So you have heard me mention about the smaller person's recent stay in hospital and his operation. This is all due to something known as hypospadias. Hypospadias is a birth defect where the uretha, the tube which wee passes through, does not form properly and results with the meatus, the opening or hole in the penis that they wee out of, being in the wrong place.
There are varying levels of severity, each which have their own implications. Some openings are not far from the place they should be, some are further down the shaft, some are by the scrotum and some are located by the perenium. This causes them to have trouble getting their wee to go where they want it to go, which can be embarassing as they get older, and leaves some with no choice but to sit down when going to the toilet. For those that have openings further from the tip, this can also cause problems if they want children when they are older.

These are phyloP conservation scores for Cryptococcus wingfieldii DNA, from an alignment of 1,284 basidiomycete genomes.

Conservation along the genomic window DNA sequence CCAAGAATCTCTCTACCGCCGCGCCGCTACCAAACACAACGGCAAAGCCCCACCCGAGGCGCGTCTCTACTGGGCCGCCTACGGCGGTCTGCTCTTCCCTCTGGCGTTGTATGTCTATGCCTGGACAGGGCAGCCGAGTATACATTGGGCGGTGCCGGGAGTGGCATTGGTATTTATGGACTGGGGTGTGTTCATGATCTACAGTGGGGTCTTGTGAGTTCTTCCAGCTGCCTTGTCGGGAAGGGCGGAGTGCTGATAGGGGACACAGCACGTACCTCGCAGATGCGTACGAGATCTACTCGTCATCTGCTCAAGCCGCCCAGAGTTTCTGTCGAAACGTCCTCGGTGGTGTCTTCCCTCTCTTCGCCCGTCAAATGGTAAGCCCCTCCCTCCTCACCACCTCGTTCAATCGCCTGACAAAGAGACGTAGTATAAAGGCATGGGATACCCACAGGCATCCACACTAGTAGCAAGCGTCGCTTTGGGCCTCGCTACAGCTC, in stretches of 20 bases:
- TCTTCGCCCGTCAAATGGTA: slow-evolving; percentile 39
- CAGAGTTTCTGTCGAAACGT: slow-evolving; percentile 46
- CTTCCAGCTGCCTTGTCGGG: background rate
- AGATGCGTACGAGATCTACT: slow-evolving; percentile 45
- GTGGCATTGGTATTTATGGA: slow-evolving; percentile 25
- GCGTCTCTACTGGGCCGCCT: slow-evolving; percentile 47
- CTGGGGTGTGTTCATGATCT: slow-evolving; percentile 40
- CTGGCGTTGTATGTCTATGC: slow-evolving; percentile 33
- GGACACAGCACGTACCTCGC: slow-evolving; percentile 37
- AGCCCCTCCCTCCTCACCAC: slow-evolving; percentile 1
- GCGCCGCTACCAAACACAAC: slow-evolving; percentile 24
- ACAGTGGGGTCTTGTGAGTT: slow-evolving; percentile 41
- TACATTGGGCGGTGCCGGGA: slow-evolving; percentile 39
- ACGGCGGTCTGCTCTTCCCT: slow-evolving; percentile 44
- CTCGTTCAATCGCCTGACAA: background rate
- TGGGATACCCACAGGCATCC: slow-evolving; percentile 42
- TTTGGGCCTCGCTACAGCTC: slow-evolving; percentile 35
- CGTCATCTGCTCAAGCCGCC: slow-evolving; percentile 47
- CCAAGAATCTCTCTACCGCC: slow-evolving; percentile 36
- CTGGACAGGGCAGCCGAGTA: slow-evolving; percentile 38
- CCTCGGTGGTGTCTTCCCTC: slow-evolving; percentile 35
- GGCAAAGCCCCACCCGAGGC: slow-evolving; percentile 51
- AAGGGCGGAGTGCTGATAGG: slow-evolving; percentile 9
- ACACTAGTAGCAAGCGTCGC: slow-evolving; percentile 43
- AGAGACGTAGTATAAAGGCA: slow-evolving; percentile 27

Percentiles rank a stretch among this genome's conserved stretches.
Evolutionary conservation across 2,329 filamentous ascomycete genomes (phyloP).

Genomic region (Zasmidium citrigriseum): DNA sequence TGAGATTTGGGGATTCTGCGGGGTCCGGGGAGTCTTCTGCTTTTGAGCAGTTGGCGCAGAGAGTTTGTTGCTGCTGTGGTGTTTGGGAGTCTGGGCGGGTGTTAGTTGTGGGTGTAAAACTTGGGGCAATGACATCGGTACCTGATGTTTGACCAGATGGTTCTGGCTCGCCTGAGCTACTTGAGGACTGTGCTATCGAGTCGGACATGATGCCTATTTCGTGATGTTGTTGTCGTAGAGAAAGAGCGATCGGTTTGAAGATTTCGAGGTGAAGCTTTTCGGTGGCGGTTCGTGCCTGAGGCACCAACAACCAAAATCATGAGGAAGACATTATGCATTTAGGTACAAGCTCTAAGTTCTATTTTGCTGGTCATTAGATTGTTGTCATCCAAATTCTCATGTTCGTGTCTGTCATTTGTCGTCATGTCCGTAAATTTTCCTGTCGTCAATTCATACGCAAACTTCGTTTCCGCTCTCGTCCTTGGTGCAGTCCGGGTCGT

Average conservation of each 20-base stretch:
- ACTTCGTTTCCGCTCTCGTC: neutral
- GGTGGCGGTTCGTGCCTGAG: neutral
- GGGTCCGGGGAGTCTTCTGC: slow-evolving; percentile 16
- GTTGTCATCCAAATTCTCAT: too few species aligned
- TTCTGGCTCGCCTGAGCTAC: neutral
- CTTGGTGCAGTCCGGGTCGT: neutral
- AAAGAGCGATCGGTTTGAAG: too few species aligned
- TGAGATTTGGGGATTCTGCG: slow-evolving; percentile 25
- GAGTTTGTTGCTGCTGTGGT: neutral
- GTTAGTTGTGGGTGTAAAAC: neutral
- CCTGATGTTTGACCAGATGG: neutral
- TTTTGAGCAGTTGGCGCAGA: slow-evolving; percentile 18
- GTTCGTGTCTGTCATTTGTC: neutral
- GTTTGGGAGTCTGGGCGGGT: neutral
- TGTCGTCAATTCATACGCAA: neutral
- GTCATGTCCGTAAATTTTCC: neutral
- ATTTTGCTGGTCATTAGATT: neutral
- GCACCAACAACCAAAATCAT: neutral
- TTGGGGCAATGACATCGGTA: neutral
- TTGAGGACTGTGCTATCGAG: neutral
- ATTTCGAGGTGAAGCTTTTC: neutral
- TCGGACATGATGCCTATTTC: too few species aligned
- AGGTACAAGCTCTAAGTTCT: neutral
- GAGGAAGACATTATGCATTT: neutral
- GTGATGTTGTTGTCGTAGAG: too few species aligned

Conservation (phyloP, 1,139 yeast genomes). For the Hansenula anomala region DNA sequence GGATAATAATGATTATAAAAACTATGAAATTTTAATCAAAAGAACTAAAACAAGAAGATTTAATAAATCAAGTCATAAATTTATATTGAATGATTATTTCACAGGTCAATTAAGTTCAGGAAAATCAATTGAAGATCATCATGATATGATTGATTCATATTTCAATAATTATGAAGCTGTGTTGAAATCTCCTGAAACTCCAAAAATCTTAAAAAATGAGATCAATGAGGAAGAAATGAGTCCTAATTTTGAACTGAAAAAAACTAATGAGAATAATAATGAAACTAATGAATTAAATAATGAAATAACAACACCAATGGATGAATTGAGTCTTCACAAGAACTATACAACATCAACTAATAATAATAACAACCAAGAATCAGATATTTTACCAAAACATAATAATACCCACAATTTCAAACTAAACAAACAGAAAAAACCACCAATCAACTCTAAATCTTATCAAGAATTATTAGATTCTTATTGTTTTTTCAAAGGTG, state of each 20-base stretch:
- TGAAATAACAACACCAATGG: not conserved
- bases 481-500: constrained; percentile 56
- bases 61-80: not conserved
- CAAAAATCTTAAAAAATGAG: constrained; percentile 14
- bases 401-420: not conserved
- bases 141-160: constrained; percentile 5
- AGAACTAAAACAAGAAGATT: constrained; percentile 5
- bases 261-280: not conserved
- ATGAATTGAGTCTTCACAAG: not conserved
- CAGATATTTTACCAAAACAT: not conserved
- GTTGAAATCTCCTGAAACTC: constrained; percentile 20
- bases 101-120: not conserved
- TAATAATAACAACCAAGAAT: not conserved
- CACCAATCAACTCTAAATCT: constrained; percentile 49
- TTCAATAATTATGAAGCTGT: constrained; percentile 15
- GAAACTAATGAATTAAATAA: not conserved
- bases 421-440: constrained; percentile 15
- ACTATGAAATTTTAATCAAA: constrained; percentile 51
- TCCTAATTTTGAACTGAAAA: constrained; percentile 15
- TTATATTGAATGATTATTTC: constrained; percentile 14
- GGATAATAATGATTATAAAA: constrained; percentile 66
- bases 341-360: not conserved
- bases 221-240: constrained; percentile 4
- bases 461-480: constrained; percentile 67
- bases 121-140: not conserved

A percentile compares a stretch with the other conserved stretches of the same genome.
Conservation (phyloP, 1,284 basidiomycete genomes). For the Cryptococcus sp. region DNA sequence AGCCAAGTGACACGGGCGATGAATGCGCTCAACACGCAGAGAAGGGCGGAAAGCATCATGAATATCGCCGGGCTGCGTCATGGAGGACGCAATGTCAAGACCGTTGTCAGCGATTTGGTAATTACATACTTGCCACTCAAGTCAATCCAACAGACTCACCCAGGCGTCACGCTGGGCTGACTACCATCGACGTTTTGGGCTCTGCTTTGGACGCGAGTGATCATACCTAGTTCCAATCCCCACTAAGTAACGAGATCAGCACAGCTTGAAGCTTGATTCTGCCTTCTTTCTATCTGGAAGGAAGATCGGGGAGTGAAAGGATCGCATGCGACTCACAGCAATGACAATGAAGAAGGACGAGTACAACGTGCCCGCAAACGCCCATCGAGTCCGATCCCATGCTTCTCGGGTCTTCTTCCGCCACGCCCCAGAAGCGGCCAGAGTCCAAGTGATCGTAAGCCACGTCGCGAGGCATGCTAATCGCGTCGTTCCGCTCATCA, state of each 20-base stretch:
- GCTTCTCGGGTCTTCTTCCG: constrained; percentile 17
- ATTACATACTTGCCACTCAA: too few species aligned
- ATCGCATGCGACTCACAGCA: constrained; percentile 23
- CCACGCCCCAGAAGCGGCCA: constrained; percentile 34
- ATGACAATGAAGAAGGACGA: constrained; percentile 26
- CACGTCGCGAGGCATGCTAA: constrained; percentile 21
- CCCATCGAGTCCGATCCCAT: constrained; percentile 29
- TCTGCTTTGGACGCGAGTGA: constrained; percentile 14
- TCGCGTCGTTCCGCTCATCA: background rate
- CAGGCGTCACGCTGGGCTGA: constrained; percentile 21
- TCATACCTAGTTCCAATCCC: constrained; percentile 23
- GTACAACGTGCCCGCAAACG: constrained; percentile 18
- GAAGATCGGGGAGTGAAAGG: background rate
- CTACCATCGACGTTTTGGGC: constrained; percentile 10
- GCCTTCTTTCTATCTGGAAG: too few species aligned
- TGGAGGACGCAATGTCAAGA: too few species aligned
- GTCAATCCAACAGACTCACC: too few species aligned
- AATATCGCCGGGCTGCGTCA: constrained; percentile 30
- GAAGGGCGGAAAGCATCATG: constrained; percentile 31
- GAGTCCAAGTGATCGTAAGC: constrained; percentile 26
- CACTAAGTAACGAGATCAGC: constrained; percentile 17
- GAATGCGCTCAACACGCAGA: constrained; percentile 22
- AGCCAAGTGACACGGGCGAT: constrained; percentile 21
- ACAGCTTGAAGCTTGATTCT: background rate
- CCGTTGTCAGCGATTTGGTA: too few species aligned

With hypospadias the shape of the head of the penis can be different to a penis without hypospadias (flatter, sometimes mushroom shaped) and the foreskin is not usually fully formed. Some cases of hypospadias also have a chordee. This is where the penis bends, sometimes quite noticably, sometimes only noticable when errect. This can cause obvious problems for intercourse.
The causes are unknown and there are many theories, but there seems to be an increased chance if there is a history of hypospadias in the family. The treatment is through surgery.